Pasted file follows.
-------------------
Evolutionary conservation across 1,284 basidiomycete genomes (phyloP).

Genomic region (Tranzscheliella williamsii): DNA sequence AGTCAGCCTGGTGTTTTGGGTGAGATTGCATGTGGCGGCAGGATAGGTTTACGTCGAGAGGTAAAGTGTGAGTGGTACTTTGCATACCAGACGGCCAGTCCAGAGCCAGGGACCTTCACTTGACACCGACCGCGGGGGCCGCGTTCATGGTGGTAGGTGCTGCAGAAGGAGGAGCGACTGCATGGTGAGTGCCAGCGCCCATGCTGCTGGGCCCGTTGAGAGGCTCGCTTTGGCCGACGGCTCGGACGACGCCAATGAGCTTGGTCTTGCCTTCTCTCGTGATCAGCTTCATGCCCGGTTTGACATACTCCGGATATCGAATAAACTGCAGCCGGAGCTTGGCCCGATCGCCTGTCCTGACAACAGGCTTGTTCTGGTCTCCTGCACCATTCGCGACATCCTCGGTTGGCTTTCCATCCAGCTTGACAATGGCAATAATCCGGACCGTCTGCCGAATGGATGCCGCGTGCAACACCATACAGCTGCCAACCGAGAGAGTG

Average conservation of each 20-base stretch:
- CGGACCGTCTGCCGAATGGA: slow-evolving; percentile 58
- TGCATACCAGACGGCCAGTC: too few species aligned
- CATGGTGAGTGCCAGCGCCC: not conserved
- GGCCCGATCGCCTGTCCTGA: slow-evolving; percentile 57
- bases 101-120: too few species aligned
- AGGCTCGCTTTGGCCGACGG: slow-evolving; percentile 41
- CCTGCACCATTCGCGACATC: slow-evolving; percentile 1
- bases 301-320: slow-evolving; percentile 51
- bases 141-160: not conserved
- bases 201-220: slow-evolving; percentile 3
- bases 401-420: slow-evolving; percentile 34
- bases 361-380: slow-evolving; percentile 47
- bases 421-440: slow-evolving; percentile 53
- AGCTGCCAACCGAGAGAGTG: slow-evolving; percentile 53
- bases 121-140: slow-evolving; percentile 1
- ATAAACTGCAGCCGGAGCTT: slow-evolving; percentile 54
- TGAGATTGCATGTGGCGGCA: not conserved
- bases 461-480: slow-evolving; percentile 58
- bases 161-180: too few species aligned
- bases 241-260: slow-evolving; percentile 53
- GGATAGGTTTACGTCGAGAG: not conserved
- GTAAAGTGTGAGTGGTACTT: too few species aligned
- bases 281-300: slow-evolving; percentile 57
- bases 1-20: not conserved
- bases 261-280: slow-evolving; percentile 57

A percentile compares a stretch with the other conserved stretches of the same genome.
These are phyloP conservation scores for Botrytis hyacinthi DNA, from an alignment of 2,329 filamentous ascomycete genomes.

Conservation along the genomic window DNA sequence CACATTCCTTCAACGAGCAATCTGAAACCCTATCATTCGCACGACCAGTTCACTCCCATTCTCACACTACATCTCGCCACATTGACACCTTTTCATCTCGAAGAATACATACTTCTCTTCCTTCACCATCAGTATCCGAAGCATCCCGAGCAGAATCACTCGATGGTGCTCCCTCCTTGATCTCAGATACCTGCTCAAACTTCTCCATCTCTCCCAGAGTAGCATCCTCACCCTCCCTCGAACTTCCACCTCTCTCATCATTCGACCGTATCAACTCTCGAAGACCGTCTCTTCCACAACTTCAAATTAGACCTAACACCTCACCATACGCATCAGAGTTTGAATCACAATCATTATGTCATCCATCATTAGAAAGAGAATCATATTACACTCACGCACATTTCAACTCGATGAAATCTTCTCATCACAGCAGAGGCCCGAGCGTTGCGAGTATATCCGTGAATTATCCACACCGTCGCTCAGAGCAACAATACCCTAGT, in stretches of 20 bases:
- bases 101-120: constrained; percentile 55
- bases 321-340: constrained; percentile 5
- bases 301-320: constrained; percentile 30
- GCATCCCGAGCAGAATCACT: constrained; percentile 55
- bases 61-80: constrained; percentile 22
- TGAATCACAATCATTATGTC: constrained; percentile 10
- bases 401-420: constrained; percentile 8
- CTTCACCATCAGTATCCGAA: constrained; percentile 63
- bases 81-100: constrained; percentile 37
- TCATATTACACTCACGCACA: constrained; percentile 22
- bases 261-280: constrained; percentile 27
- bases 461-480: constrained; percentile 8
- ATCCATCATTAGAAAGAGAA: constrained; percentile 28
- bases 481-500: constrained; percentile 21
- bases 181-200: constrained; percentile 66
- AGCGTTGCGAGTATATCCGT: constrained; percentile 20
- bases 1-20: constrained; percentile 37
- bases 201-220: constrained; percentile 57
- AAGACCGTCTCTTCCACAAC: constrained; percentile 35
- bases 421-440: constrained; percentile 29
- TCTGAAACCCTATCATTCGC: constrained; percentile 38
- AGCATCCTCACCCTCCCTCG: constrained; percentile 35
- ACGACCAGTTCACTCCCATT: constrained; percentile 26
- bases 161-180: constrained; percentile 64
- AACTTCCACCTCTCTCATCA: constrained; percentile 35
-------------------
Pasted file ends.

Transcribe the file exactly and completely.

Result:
Evolutionary conservation across 1,284 basidiomycete genomes (phyloP).

Genomic region (Tranzscheliella williamsii): DNA sequence AGTCAGCCTGGTGTTTTGGGTGAGATTGCATGTGGCGGCAGGATAGGTTTACGTCGAGAGGTAAAGTGTGAGTGGTACTTTGCATACCAGACGGCCAGTCCAGAGCCAGGGACCTTCACTTGACACCGACCGCGGGGGCCGCGTTCATGGTGGTAGGTGCTGCAGAAGGAGGAGCGACTGCATGGTGAGTGCCAGCGCCCATGCTGCTGGGCCCGTTGAGAGGCTCGCTTTGGCCGACGGCTCGGACGACGCCAATGAGCTTGGTCTTGCCTTCTCTCGTGATCAGCTTCATGCCCGGTTTGACATACTCCGGATATCGAATAAACTGCAGCCGGAGCTTGGCCCGATCGCCTGTCCTGACAACAGGCTTGTTCTGGTCTCCTGCACCATTCGCGACATCCTCGGTTGGCTTTCCATCCAGCTTGACAATGGCAATAATCCGGACCGTCTGCCGAATGGATGCCGCGTGCAACACCATACAGCTGCCAACCGAGAGAGTG

Average conservation of each 20-base stretch:
- CGGACCGTCTGCCGAATGGA: slow-evolving; percentile 58
- TGCATACCAGACGGCCAGTC: too few species aligned
- CATGGTGAGTGCCAGCGCCC: not conserved
- GGCCCGATCGCCTGTCCTGA: slow-evolving; percentile 57
- bases 101-120: too few species aligned
- AGGCTCGCTTTGGCCGACGG: slow-evolving; percentile 41
- CCTGCACCATTCGCGACATC: slow-evolving; percentile 1
- bases 301-320: slow-evolving; percentile 51
- bases 141-160: not conserved
- bases 201-220: slow-evolving; percentile 3
- bases 401-420: slow-evolving; percentile 34
- bases 361-380: slow-evolving; percentile 47
- bases 421-440: slow-evolving; percentile 53
- AGCTGCCAACCGAGAGAGTG: slow-evolving; percentile 53
- bases 121-140: slow-evolving; percentile 1
- ATAAACTGCAGCCGGAGCTT: slow-evolving; percentile 54
- TGAGATTGCATGTGGCGGCA: not conserved
- bases 461-480: slow-evolving; percentile 58
- bases 161-180: too few species aligned
- bases 241-260: slow-evolving; percentile 53
- GGATAGGTTTACGTCGAGAG: not conserved
- GTAAAGTGTGAGTGGTACTT: too few species aligned
- bases 281-300: slow-evolving; percentile 57
- bases 1-20: not conserved
- bases 261-280: slow-evolving; percentile 57

A percentile compares a stretch with the other conserved stretches of the same genome.
These are phyloP conservation scores for Botrytis hyacinthi DNA, from an alignment of 2,329 filamentous ascomycete genomes.

Conservation along the genomic window DNA sequence CACATTCCTTCAACGAGCAATCTGAAACCCTATCATTCGCACGACCAGTTCACTCCCATTCTCACACTACATCTCGCCACATTGACACCTTTTCATCTCGAAGAATACATACTTCTCTTCCTTCACCATCAGTATCCGAAGCATCCCGAGCAGAATCACTCGATGGTGCTCCCTCCTTGATCTCAGATACCTGCTCAAACTTCTCCATCTCTCCCAGAGTAGCATCCTCACCCTCCCTCGAACTTCCACCTCTCTCATCATTCGACCGTATCAACTCTCGAAGACCGTCTCTTCCACAACTTCAAATTAGACCTAACACCTCACCATACGCATCAGAGTTTGAATCACAATCATTATGTCATCCATCATTAGAAAGAGAATCATATTACACTCACGCACATTTCAACTCGATGAAATCTTCTCATCACAGCAGAGGCCCGAGCGTTGCGAGTATATCCGTGAATTATCCACACCGTCGCTCAGAGCAACAATACCCTAGT, in stretches of 20 bases:
- bases 101-120: constrained; percentile 55
- bases 321-340: constrained; percentile 5
- bases 301-320: constrained; percentile 30
- GCATCCCGAGCAGAATCACT: constrained; percentile 55
- bases 61-80: constrained; percentile 22
- TGAATCACAATCATTATGTC: constrained; percentile 10
- bases 401-420: constrained; percentile 8
- CTTCACCATCAGTATCCGAA: constrained; percentile 63
- bases 81-100: constrained; percentile 37
- TCATATTACACTCACGCACA: constrained; percentile 22
- bases 261-280: constrained; percentile 27
- bases 461-480: constrained; percentile 8
- ATCCATCATTAGAAAGAGAA: constrained; percentile 28
- bases 481-500: constrained; percentile 21
- bases 181-200: constrained; percentile 66
- AGCGTTGCGAGTATATCCGT: constrained; percentile 20
- bases 1-20: constrained; percentile 37
- bases 201-220: constrained; percentile 57
- AAGACCGTCTCTTCCACAAC: constrained; percentile 35
- bases 421-440: constrained; percentile 29
- TCTGAAACCCTATCATTCGC: constrained; percentile 38
- AGCATCCTCACCCTCCCTCG: constrained; percentile 35
- ACGACCAGTTCACTCCCATT: constrained; percentile 26
- bases 161-180: constrained; percentile 64
- AACTTCCACCTCTCTCATCA: constrained; percentile 35